These are some fantastic tips. I use most of them when I take the paved trail through the forest preserve. I love running by myself and never take head phones. Plus I wait until it’s light outside! I’m not great about taking my phone though..need to get better about that! It’s better to be safe!!!

  12. You’re not being paranoid, you’re being smart! Bad things have happened to women around here even on popular trails. Have fun and stay safe!

  13. That area looks like a lot of fun to explore!
    Apart from organised events, the trails I run are either in the open, like a park, or well visited areas, or short tracks that I am confident I can sprint out of if necessary! You can never be too streetwise (or trailwise!)

  14. I had no idea that Edmonton had such a great trail system. Then again, I’ve only actually been to Edmonton twice, both times when I was significantly younger and less interested in anything active.

    I used to run along a path that was on top of a levee. It was secluded, and not very many people were out there (translation, I could sometimes run for hours and not see anyone). It always surprised me when I would come up behind a female runner to pass, and she wouldn’t hear me coming or me announcing (on your left) because she had her headphones cranked up too loud. One lady almost fell over I startled her so badly. I understand needing music sometimes, but I (even as a male) cut one of the earbuds off of my headphones so that I can always have one ear open to the world.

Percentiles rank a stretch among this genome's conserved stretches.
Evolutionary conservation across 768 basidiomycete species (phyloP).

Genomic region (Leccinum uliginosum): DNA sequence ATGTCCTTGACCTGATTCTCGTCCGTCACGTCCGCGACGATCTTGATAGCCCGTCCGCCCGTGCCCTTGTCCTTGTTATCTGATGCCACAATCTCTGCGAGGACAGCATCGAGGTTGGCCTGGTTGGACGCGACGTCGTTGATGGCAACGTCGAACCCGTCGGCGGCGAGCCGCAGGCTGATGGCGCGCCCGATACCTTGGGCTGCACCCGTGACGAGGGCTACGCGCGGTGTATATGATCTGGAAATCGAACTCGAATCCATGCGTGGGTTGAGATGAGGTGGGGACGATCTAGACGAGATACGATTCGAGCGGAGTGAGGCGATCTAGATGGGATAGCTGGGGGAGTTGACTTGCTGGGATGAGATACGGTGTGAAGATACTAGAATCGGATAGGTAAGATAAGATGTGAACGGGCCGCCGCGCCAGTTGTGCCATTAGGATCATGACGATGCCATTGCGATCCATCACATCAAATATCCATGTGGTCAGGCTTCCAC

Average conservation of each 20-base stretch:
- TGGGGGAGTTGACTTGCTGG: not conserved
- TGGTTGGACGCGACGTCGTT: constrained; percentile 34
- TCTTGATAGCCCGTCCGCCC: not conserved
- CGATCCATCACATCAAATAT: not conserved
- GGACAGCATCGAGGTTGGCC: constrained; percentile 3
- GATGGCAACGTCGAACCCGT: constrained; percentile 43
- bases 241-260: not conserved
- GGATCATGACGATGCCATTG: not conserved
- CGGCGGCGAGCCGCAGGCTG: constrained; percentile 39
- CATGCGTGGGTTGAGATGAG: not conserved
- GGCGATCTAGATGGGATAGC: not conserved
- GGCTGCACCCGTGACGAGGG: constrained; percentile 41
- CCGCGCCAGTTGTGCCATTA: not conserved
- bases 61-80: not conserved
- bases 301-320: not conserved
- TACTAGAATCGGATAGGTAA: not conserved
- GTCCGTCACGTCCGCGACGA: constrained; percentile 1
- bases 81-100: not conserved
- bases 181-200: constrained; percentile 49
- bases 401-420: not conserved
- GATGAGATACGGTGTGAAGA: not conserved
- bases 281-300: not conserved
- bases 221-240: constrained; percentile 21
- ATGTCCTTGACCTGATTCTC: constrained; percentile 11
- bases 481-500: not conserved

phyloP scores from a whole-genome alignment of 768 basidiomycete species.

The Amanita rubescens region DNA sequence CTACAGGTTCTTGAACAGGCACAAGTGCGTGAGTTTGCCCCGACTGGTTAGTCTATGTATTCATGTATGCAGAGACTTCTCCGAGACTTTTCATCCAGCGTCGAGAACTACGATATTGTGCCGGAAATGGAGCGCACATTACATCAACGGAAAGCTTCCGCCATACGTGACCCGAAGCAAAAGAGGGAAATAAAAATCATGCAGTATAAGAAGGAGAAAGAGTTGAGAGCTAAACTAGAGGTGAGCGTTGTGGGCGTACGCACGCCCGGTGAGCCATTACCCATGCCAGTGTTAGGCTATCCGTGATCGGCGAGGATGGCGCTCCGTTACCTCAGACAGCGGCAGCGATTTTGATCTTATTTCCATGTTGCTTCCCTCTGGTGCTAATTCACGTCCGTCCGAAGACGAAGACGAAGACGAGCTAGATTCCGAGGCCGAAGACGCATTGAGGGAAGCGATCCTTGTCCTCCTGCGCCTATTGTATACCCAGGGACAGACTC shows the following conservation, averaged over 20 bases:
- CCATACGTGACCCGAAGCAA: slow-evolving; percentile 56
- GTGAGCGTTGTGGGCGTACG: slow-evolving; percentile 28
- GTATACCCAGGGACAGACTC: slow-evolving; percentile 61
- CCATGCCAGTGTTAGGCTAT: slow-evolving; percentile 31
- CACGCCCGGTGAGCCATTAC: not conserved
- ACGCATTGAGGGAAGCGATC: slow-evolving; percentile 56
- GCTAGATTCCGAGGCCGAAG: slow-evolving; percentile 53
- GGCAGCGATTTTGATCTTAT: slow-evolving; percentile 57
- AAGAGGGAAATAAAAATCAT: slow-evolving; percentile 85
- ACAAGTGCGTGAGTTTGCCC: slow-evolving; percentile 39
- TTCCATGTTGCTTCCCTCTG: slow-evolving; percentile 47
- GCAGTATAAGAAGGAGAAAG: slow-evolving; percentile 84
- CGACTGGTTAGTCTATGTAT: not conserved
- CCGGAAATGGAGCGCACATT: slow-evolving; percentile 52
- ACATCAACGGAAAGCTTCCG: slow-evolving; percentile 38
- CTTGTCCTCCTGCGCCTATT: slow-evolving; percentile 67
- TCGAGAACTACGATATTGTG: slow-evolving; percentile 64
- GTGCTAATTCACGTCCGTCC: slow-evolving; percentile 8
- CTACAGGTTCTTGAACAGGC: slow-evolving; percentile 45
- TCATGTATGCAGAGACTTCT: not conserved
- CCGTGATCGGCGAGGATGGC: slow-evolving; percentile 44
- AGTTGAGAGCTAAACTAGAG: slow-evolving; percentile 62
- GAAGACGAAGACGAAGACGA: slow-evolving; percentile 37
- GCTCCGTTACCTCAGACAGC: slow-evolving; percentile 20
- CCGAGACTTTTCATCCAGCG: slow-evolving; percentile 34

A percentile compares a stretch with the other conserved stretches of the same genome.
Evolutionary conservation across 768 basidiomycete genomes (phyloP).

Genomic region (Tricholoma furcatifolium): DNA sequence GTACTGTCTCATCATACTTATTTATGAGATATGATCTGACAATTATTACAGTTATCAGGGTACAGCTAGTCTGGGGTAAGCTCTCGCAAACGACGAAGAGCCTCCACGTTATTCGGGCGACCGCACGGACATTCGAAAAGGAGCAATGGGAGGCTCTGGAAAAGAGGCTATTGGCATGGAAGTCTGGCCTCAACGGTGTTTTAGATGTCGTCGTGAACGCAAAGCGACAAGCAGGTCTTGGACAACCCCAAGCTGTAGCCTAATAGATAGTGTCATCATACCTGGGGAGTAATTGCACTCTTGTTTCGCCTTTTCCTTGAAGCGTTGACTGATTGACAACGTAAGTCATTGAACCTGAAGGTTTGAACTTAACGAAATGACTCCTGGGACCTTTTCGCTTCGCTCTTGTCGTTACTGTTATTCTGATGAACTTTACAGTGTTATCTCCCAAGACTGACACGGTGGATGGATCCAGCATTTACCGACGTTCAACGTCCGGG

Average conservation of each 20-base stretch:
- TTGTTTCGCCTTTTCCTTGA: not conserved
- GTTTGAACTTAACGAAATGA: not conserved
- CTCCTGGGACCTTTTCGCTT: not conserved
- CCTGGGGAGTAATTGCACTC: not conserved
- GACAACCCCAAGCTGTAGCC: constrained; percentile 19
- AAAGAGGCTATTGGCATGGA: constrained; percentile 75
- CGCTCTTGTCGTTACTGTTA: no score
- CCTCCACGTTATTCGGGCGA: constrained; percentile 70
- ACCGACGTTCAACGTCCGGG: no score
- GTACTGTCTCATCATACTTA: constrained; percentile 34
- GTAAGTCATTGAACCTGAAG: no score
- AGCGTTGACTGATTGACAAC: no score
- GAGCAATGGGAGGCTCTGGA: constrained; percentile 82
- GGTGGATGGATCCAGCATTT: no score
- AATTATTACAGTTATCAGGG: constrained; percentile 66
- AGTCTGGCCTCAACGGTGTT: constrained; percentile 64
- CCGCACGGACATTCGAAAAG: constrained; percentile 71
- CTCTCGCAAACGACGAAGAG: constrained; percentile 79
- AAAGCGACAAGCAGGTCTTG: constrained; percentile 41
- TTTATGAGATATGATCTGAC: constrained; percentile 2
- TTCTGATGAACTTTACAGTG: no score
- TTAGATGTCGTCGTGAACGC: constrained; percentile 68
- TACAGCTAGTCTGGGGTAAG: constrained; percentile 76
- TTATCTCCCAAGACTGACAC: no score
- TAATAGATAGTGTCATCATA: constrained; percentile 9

• That’s awesome you could run for hours and not see anyone- sometimes those runs are the best. That is surprising that women would be so inattentive. Good idea about cutting one earbud for people who love to run with music.
      Yes- Edmonton has an incredible trail system. It’s sad I don’t use it more often!

  15. I was just discussing this exact topic the other day. Maybe I’m too much of a defensive city girl but I just refuse to trail run unless I’m going with someone (which is basically never). It’s sad to say that I have to miss out on trail running because of some perv lurking in the woods but it is a reality.

  16. 150km of trails? I am super jealous! I am happy when I can run the exact same 5 km of trails (it has rained for days now, so no trails for me). I like the tips you are giving for running in the trails, but I would add that these tips should be taken seriously when running anywhere else, too. I sometimes run with music, but I always make sure I can hear the surroundings.